In the news...

August 1, 2014

News Briefs August 1, 2014

China allows foreign reporters at news conference

Foreign reporters are being allowed to attend China’s Defense Ministry briefings for the first time, marking a small milestone in the increasingly confident Chinese military’s efforts to project a more transparent image.

Restrictions still apply and there is no sign of an improvement in the generally paltry amount and poor quality of information released by the People’s Liberation Army, the world’s largest standing military with 2.3 million members.

The foreign journalists were invited to the monthly briefing July 31 for the first time.

Officers charged with overseeing the briefings say it reflects a desire by the top brass to allay foreigners’ concerns over fast-expanding budgets, vast hardware improvements, and an increasingly clear determination to use the military to assert China’s interests and territorial claims. AP

Japanese search U.S. archives for WWII MIA info

A Japanese group is combing a New York military museum’s World War II records for information it hopes will lead to the graves of Americans still listed as missing in action on the Pacific island of Saipan.

Kuentai – which normally searches for the remains of Japan’s war dead – says it’s racing the clock: A developer plans to begin construction in the fall on a condominium near the beach where scores of American soldiers died in Japan’s largest mass suicide attack during the war.

The group has found the remains of at least two American fighting men near the construction site and believes as many as 16 others are buried nearby.

The Pentagon says developers on Saipan are subject to stringent historic preservation laws, and if a suspected burial site is found to be in imminent danger, it will send in a recovery team. AP

Boeing wrapping up work in Wichita

Boeing recently auctioned off items from its Wichita, Kansas, hangars as the airplane manufacturer prepares to leave Kansas.

At one time Boeing employed as many as 40,000 people in Wichita and for decades was the state’s largest private employer. But Boeing Wichita’s work has been moved elsewhere and most of its 2,100 Wichita employees have moved with Boeing, have been laid off or have retired.

The Wichita Eagle reports that Boeing Wichita crews built parts for Boeing commercial jets and maintained and modified military aircraft. The company announced in 2012 it was closing its Wichita facilities and held a large auction last week.

A small crew has been tying up loose ends in Wichita, but Boeing says much of that work will be finished by the end of this week. AP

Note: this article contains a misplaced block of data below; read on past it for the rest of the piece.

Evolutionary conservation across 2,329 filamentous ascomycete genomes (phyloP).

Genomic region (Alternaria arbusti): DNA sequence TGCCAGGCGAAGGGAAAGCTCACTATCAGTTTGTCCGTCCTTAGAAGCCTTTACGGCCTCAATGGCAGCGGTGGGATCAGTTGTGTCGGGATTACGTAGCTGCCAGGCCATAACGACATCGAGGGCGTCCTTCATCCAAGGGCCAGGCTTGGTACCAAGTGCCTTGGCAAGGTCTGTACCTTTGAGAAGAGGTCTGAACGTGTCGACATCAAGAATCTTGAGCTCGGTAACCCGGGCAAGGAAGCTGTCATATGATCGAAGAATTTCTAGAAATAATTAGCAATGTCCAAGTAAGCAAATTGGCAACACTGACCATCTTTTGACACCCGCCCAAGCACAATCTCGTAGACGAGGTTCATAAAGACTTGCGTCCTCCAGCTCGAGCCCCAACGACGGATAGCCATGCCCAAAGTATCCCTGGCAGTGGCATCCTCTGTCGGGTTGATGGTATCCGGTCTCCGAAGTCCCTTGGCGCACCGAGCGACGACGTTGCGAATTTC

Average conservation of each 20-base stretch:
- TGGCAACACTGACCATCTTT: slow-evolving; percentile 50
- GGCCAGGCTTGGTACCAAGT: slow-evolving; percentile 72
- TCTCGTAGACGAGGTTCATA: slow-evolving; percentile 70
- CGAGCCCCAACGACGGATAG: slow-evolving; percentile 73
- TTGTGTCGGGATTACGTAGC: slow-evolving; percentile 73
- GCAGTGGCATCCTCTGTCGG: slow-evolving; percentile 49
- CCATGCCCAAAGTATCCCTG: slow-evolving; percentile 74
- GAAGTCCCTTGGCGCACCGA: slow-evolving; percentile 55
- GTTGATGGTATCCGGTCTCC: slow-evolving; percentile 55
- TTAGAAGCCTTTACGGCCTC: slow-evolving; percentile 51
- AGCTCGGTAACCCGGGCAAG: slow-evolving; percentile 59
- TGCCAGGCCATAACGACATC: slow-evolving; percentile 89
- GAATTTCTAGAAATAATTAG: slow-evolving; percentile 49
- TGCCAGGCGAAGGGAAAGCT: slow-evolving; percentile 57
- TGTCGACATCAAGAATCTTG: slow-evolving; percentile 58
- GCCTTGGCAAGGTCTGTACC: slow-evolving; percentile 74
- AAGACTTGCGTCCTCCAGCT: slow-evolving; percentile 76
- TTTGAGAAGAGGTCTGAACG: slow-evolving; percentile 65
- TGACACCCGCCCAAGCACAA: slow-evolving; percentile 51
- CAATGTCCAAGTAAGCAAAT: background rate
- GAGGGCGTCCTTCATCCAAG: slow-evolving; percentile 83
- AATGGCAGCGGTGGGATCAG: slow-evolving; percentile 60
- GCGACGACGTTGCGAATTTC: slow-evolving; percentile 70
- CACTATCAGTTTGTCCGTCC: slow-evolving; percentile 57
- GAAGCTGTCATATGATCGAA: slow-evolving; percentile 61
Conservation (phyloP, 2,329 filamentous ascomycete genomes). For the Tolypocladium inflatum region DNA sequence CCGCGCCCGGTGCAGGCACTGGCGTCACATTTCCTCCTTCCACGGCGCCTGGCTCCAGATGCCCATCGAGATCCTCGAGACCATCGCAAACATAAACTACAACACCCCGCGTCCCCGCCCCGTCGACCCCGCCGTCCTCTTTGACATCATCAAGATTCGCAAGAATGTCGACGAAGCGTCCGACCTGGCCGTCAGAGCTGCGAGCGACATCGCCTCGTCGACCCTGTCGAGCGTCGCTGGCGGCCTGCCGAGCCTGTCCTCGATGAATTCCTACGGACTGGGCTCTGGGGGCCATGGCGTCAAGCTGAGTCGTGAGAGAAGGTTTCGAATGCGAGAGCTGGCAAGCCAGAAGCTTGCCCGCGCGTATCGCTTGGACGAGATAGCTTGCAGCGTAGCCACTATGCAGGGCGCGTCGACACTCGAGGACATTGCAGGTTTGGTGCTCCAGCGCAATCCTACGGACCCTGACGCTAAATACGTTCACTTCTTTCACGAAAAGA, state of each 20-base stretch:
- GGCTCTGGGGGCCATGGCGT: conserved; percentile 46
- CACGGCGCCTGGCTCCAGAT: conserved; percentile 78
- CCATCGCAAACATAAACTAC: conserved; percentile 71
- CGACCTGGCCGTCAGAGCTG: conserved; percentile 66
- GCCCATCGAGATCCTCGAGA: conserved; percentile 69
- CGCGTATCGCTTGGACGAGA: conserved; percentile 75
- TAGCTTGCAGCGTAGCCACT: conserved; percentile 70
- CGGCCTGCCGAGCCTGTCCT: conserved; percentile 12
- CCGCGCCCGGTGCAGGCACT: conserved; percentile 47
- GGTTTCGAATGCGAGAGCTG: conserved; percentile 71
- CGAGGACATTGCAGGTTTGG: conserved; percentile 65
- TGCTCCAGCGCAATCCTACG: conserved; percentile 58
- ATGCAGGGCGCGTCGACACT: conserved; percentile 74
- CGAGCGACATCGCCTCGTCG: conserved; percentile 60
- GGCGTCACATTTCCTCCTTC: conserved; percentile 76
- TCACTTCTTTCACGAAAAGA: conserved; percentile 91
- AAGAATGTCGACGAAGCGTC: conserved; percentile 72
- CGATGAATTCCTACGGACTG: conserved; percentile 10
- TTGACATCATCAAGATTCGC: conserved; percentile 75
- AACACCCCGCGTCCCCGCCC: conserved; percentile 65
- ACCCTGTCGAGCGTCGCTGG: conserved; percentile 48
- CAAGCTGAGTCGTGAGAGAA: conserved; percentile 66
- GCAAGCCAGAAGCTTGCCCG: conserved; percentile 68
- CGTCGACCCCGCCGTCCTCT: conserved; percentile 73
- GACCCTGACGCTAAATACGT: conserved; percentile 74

All of this week's top headlines to your email every Friday.


 
 

 

Headlines September 19, 2014

News: McKeon on broader military authorization: Anything can ‘fail or pass’ - Rep. Howard “Buck” McKeon, R-Calif., chairman of the House Armed Services Committee, said if Congress returns after the midterm elections to weigh a broader military authorization for the battle against Islamic State, it might not pass. Defense contractor gets 7 years for giving secrets...
 
 

News Briefs September 19, 2014

U.S. military deaths in Afghanistan at 2,203 As of Sept. 16, 2014, at least 2,203 members of the U.S. military had died in Afghanistan as a result of the U.S.-led invasion of Afghanistan in late 2001, according to an Associated Press count. At least 1,823 military service members have died in Afghanistan as a result...
 
 

Headlines September 17, 2014

News: Pentagon open to U.S. ground troops in fight against Islamic State - The Pentagon’s top general opened the door Sept. 16 to the possibility that U.S. combat troops would be needed in Iraq, as he publicly laid out President Obama’s still-developing plans to combat Islamic State insurgents through U.S. air power and relying on an...
 

 

News Briefs September 17, 2014

U.S. to assign 3,000 troops to fight Ebola The Obama administration is preparing to assign 3,000 U.S. military personnel to West Africa to combat the Ebola outbreak that has overwhelmed local health care systems and drawn appeals for help from the region and aid organizations. The troops will supply medical and logistical support and boost...
 
 
nasa-launch-spacex

NASA chooses American companies to transport U.S. astronauts to ISS

U.S. astronauts once again will travel to and from the International Space Station from the United States on American spacecraft under groundbreaking contracts NASA announced Sept. 16. The agency unveiled its selection of Boein...
 
 

Headlines September 15, 2014

News: Navy identifies pilot presumed dead in crash - A Navy fighter pilot presumed dead after two fighter jets crashed in the far western Pacific Ocean has been identified.   Business: Boeing eyes 737-700 solution for new JSTARS - Boeing is officially planning a variant of its 737-700 commercial jetliner as a competitor for the Air Force’s...
 




0 Comments


Be the first to comment!


Leave a Reply

Your email address will not be published. Required fields are marked *

You may use these HTML tags and attributes: <a href="" title=""> <abbr title=""> <acronym title=""> <b> <blockquote cite=""> <cite> <code> <del datetime=""> <em> <i> <q cite=""> <strike> <strong>